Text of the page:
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Iranian family flees to Canada after son killed in Ukrainian flight 752 tragedy

The family of an Iranian graduate student at the University of Alberta who died during the disastrous shooting of a Ukrainian airplane by Iran have fled to Edmonton.
Roberto Wakerell-Cruz Montreal, QC

The family of an Iranian graduate student at the University of Alberta who died during the disastrous shooting of a Ukrainian airplane by Iran have fled to Edmonton.

The family says they were forced to leave their home country due to Iranian authorities, and they have sought refugee status. The family of four, made up of the parents, the younger brother, and the aunt of Amir Hossein Saeedinia landed in Edmonton just over a week ago.

Iranian Heritage Society of Edmonton member Reza Akbari said the family had been pressured Iranian officials to keep quiet about Iran’s incompetency with the shooting down of the flight, but the matriarch of the family, Leila Latifi, refused to do so.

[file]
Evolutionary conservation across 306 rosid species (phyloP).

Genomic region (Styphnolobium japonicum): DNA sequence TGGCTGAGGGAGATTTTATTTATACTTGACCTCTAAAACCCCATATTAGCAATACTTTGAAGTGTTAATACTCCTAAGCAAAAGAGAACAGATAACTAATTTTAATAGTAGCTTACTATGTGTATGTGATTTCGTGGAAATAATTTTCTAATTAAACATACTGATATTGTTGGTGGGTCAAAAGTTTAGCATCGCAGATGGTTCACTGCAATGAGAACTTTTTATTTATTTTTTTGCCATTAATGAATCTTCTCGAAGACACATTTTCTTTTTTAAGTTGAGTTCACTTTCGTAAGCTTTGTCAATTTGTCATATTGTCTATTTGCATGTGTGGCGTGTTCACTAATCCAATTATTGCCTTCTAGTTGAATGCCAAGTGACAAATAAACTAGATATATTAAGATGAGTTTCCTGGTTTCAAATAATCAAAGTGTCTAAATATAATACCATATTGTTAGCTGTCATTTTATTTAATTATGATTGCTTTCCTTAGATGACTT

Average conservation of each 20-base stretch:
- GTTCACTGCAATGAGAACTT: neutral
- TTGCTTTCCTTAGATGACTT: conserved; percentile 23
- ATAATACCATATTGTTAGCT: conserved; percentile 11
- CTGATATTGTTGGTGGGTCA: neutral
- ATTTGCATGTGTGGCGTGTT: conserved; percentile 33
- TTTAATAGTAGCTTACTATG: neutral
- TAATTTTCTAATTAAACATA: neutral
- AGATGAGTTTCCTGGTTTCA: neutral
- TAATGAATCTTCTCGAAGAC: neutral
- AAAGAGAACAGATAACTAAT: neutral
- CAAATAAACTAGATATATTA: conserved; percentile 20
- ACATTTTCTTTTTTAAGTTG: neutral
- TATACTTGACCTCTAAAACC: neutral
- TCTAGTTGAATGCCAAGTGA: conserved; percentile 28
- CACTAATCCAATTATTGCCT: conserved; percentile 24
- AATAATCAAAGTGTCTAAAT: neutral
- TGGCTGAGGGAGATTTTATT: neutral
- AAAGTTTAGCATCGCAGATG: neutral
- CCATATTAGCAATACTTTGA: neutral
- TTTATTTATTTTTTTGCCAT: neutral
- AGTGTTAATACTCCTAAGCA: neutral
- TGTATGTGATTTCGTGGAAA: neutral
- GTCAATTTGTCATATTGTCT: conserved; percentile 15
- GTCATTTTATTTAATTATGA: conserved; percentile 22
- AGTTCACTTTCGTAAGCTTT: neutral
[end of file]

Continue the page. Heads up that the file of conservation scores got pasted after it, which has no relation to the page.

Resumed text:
“She held her ground very tight and she was saying, ‘I’m not going to be quiet,'” saying that the family wanted full accountability from the government. “obviously we know the government of Iran is not going to provide that and is just escalating pressure on them,” Akbari told CBC.

The flight’s downing killed all 176 people on board. That included 57 Canadians, 31 of whom were from Alberta.

Iranian community members had raised the funds to relocate the family, reaching out to Deputy Prime Minister Chrystia Freeland’s office to finalize the relocation.

The family was granted six-month visas in a matter of only a day. The family stayed in Turkey for 20 days before making their way to the country they’d soon call home—Canada.

The family speak no English and are currently staying in a rented home being paid for by the Iranian community.

“But I can tell you this family is very strong for only one reason; they want justice,” said Akbari of the missile strike, which Iran claims was an accident.

The family says they can’t go back to Iran due to fears of persecution. “They won’t be safe,” said Akbari.

Canada is currently investigating the incident, along with several other countries.

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Roberto Wakerell-Cruz
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